King David had sinned “big-time” in 2 Samuel 11. He had committed adultery with Bathsheba; brought Uriah, her husband, back from a battle in hopes that he would cover David’s sin; then had Uriah killed because of his “failure to cooperate” with his scheme (ironically, Uriah acted more nobly and admirably than David in the whole “affair”).
The king may have thought his sin was secret, but God knew all about it. Nathan, the prophet of God, paid David a visit (2 Samuel 12). Nathan told him a parable that incited the king’s wrath – “the man who has done this deserves to die” (verse 5). Four words from Nathan’s mouth would change David’s life — “You are the man” (verse 7).
I admire Nathan because he was bold. It took courage and a holy boldness to do and say what Nathan did. He knew full well that the king, even David, could have him banished or killed for saying something he didn’t want to hear. Nevertheless, Nathan trusted God and spoke His Word.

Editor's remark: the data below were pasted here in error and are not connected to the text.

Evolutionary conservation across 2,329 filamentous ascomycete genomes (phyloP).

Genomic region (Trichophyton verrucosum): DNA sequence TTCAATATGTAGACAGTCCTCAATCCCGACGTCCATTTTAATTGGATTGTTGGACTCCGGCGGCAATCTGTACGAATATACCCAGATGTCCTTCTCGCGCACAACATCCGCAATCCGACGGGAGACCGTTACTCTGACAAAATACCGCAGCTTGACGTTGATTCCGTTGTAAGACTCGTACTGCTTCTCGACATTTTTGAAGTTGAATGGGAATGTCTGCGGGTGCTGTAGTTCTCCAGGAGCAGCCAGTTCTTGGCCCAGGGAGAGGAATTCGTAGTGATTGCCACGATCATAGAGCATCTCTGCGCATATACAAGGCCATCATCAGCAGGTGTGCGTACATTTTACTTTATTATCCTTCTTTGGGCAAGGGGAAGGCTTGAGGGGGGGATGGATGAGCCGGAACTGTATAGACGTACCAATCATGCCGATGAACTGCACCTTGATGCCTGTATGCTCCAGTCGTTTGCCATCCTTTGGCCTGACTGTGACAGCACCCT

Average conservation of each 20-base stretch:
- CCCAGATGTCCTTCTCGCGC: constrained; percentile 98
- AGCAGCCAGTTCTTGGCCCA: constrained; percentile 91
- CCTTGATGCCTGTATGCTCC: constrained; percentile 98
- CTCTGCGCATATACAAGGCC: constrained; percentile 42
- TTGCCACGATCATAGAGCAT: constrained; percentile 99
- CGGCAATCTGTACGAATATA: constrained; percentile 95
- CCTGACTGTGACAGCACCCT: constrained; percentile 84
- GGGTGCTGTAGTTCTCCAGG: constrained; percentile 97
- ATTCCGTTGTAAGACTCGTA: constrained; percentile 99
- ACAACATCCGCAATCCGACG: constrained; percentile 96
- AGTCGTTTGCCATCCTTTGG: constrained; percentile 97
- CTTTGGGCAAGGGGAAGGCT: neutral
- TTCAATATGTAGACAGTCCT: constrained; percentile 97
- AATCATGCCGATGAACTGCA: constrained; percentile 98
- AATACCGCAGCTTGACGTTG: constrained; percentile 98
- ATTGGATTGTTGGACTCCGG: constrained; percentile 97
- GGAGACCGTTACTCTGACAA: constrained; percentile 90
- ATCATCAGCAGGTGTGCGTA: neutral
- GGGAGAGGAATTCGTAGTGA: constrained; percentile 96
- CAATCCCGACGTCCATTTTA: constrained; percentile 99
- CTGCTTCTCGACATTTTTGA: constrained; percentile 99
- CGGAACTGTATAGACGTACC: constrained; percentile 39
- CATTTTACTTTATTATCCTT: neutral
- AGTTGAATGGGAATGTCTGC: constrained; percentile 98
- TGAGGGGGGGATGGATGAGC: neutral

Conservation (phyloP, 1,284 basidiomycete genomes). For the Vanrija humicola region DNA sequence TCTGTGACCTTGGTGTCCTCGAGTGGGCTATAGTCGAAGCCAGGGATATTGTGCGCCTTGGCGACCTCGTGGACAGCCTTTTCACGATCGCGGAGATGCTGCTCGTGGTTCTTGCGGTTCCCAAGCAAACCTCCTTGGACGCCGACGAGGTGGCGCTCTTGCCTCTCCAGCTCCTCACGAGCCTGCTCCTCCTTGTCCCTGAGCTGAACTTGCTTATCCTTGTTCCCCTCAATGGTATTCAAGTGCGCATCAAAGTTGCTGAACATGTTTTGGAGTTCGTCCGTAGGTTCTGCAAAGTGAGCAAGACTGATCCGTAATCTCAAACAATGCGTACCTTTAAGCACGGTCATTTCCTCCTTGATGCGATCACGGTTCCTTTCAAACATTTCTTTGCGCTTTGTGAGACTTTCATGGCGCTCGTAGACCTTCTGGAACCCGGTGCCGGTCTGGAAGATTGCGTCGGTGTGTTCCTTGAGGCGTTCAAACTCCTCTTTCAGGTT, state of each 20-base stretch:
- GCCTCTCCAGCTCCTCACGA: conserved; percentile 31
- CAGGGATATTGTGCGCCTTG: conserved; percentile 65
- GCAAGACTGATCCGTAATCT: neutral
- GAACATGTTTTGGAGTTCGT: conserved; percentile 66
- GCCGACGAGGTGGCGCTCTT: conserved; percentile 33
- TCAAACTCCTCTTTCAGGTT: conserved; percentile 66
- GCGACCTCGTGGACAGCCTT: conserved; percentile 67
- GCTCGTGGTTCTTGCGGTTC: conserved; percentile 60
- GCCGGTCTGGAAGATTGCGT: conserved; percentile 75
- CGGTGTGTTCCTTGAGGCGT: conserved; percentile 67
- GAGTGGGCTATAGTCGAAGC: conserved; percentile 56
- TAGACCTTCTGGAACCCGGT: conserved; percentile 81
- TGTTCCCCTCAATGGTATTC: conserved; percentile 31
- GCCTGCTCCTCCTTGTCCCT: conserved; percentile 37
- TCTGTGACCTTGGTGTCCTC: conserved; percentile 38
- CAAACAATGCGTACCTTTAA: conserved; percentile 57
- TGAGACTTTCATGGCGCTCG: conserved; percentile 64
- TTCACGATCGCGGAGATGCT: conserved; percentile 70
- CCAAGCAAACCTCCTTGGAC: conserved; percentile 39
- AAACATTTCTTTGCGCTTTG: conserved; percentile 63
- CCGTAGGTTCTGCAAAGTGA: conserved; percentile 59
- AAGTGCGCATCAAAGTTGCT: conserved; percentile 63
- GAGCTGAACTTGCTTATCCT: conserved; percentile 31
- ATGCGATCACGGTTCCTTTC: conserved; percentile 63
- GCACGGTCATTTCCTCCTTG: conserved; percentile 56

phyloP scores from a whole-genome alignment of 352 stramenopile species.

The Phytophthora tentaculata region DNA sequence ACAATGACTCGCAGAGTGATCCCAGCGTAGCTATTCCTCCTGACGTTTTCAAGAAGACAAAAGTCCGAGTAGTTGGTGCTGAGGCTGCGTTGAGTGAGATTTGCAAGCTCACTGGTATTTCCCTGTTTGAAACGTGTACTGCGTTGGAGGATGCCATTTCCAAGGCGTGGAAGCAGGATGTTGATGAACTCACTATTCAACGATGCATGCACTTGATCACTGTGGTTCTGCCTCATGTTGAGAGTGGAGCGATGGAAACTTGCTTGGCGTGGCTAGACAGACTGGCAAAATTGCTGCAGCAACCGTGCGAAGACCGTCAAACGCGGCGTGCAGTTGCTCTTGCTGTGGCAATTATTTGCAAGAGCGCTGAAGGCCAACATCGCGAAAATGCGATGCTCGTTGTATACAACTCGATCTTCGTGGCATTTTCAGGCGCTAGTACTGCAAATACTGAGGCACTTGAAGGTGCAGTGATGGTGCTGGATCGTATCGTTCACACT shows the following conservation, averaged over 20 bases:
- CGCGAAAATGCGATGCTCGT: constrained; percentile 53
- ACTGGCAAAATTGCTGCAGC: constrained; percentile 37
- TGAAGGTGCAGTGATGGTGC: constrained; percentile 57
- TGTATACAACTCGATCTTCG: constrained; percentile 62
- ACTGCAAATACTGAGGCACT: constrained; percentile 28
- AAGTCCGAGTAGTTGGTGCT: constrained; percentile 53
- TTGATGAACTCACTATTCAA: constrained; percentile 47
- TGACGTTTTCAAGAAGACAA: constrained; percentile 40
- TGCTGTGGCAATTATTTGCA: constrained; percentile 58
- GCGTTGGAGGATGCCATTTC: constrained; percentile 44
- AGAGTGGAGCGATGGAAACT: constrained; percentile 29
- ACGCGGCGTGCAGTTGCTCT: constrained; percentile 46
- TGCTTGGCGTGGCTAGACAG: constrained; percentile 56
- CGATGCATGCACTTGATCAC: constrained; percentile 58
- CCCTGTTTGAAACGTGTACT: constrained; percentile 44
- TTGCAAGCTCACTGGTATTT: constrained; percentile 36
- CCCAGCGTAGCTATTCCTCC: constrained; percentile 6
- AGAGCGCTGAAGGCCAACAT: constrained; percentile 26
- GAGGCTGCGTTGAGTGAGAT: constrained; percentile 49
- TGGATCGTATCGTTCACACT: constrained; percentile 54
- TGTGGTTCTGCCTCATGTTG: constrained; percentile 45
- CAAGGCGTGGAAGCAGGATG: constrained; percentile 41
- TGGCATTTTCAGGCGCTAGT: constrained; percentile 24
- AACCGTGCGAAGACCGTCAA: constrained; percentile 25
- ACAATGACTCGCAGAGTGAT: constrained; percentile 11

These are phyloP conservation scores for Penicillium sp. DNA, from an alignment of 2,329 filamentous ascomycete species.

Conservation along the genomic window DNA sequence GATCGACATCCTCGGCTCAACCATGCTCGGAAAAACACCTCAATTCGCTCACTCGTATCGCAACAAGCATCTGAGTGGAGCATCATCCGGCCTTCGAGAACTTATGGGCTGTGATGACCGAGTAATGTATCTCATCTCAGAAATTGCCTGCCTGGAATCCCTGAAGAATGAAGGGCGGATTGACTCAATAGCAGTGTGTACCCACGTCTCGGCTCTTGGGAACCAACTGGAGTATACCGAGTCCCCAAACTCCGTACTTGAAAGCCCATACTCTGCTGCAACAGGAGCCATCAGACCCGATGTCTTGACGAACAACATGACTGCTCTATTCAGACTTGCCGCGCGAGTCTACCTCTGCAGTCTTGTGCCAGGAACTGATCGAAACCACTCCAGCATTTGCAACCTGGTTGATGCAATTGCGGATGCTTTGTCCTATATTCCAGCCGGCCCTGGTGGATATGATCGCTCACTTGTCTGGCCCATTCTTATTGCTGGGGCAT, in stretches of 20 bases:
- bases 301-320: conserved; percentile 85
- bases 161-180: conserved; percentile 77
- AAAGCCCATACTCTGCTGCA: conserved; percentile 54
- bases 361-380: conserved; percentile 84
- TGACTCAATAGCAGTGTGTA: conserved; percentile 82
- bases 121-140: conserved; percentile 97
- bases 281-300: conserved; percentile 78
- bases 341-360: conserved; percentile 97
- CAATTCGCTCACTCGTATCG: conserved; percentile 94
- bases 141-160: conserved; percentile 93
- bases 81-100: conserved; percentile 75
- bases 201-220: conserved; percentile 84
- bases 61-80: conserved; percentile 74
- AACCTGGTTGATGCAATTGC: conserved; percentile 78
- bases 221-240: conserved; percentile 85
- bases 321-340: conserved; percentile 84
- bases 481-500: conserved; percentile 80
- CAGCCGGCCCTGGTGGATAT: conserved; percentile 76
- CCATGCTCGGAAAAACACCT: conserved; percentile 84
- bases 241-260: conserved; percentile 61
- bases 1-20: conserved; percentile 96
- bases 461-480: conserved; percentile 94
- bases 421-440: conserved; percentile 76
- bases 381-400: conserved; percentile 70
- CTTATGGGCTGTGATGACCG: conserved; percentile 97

I admire Nathan because he loved God. The prophet was loved greatly by God, therefore he loved Him in return. He delighted in the Lord and was committed to Him unconditionally. Only someone to whom God was his all-in-all could confront a king with sin he thought was secret.
I admire Nathan because he loved David. Yes, he loved God, but he also loved David, too. He valued David so highly that he told him the truth precisely as God instructed him. If Nathan hadn’t have loved David, it seems he might have let the king “sleep in the bed he had made.” Instead, the Lord used Nathan’s love for David as a means of accomplishing His holy, perfect will with David (as well as Nathan).
Nathan is a man of God I admire.